I believe the title is a bit misleading. If you want to buy this book to learn how computers work, STOP! and buy "Code: Hidden Language of Computer Hardware and Software" By Charles Petzold. (Because of the title/quotes on the book which suggested that this book will teach you "How Computers Work"... I gave it 4 stars--I almost made it 3! :) This book will cover how computers work only in the first two chapters.. and it covers the subject so abstractly and briefly--with a lot of gaps--that if you don't already know how it works, you probably will have a VERY hard time understanding...
Now, to the good stuff... this book is a GREAT intro for someone who has some fundamentals in CS, but would like to explore it a bit more.. or get interesting ideas--especially in the department of Artificial Intelligence.
Remmember one thing... althought it's meant to be a book for "newbies"... it really isn't... some of the concepts/terminology is complex... but as a whole it's a simple short book. To me it seems VERY simple because I already read a lot of books dealing with all this stuff beforehand... but I would imagine someone who hasn't had a lot of exposure may want to at the very least read CODE (as I've already stated). You will learn a lot from CODE! (BTW, I just read this book in about two days, after finishing CODE... so that can attest to it's simplicity... not too much depth.. but a nice intro to CS with a concentration on AI).
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7 of 7 people found the following review helpful By An Amazonian on January 25, 2003
Format: Paperback
I took a one-year intensive detour into computer programming with the idea of becoming a programmer. The single best thing I got out of it was an acquaintance with this book. It is very short and perfectly clear, yet it is also the deepest reflection on computers I know of. I'm not alone in thinking this--writing in the eminent magazine New Scientist, the reviewer Peter Thomas called it "The best book on computers I have ever read." It seems quite fitting that in looking through others' reviews of this book I found it pressed eagerly both on complete novices and on computer science majors; it's that kind of book, profoundly simple.
The idea of the last chapter, Beyond Engineering, is one of the most exciting ones I've ever heard: let me summarize it briefly to entice you. Hillis thinks that we may not be able to design a true artificial intelligence because we may not ever be able to understand how our own decentralized brains work. (An artificial intelligence is a computer with a consciousness like a person's, like HAL in "2001".) Yet he thinks we can still create an artificial intelligence by simulating evolution--by imitating the same process that created us! We may be able to "breed" computers as smart as human beings without ever having to understand how we, or they, achieve the miracle of consciousness.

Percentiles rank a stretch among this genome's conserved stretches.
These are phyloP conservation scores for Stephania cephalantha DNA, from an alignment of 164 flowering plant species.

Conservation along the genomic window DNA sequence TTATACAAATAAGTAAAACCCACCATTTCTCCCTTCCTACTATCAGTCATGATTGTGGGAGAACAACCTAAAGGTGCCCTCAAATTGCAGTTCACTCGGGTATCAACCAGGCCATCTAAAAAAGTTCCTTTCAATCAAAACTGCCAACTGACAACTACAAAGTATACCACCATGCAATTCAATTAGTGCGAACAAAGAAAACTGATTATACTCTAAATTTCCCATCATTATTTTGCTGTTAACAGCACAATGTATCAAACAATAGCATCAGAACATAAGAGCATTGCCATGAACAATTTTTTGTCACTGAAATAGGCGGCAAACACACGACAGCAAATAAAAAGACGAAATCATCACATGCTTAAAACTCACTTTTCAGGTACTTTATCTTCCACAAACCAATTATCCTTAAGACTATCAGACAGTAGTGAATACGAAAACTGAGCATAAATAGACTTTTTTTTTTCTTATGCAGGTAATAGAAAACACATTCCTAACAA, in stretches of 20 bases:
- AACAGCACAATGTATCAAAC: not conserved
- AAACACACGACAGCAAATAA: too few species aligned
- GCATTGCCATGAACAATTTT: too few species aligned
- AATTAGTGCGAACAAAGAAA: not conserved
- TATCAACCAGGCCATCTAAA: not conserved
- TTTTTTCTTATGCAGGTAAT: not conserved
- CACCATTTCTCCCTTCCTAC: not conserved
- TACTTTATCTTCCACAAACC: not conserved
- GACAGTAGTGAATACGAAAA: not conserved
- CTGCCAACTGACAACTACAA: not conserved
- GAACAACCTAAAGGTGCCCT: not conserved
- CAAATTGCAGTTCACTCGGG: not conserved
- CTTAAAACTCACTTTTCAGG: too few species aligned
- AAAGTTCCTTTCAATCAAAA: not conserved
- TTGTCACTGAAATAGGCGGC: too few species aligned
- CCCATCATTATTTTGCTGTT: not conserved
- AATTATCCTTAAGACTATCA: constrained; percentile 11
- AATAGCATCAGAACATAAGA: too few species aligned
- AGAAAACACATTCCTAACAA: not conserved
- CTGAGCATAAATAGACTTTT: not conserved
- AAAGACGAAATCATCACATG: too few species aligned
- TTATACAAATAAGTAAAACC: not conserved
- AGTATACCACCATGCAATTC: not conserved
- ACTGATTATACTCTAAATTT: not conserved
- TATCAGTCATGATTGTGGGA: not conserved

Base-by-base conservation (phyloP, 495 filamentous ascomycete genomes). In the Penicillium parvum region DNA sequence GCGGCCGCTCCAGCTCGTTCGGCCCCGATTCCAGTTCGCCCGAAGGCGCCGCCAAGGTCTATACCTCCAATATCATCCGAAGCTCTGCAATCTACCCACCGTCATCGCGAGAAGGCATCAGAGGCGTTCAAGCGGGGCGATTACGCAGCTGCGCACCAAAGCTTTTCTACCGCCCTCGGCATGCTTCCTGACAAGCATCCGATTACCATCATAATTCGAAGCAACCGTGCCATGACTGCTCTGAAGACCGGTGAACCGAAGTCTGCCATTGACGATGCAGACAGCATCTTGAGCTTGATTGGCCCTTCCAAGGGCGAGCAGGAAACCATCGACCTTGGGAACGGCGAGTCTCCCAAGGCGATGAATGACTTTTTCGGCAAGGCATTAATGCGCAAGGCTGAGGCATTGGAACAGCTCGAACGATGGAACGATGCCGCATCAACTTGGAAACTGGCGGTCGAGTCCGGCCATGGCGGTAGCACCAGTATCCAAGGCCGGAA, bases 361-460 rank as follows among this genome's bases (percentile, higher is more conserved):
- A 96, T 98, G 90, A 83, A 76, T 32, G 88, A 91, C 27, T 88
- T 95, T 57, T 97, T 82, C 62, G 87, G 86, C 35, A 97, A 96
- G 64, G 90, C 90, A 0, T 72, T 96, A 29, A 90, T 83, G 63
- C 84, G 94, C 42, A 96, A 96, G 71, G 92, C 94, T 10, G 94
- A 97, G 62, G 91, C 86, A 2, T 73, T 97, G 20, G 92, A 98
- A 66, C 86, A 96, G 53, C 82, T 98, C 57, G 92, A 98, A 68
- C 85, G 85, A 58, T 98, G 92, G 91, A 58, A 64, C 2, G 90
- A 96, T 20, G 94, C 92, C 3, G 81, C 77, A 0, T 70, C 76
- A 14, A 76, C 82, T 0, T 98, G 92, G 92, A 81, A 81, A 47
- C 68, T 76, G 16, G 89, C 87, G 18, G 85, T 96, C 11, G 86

In the computer world, that's the kind of idea they call "sexy".
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10 of 11 people found the following review helpful By A Customer on November 18, 1999
Format: Paperback
Danny Hillis is known for his child-like approach to things. This book is a good example. I think it's a definate must read for the computer neophyte of any age (I'm buying several for people ranging from a teenager to my father-in-law). He introduces the *real* workings behind computers. Forget about RAM, bits, bytes and all that. Think about information flowing like water and computation performed with little gears. The long-term computer lover will find this book a quick, light, but thouroughly enjoyable read.
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6 of 6 people found the following review helpful By Joseph Wetterling on January 26, 2000
Format: Hardcover
Daniel Hillis has a unique view of technology that many have called "child-like". In his writing, there comes through not only a deep understanding of the subject, but also a genuine interest and excitment. And the best part? Its contagious.
I've been a computer science major for several years, and, after reading this book, I realized that I'd forgotten why I first chose this profession. This book reminded me about how much fun, how interesting, and how varied working (playing?) with technology can be. Thank you Mr. Hillis!
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4 of 4 people found the following review helpful By Daniel Lamb on May 3, 2003
Format: Paperback
I really enjoyed this book. Mr. Hillis has a way of writing that is both educational and entertaining. I had taken this book out of the library at least a half-dozen times, so many in fact that my wife suggested I just buy the darned thing (I had a enough late charges to pay for it at least once!) It is easy to read, engaging, and really does get to the heart of what a computer is and how it works in a manner that even my eight year old daughter could work with. Good work Mr. Hillis!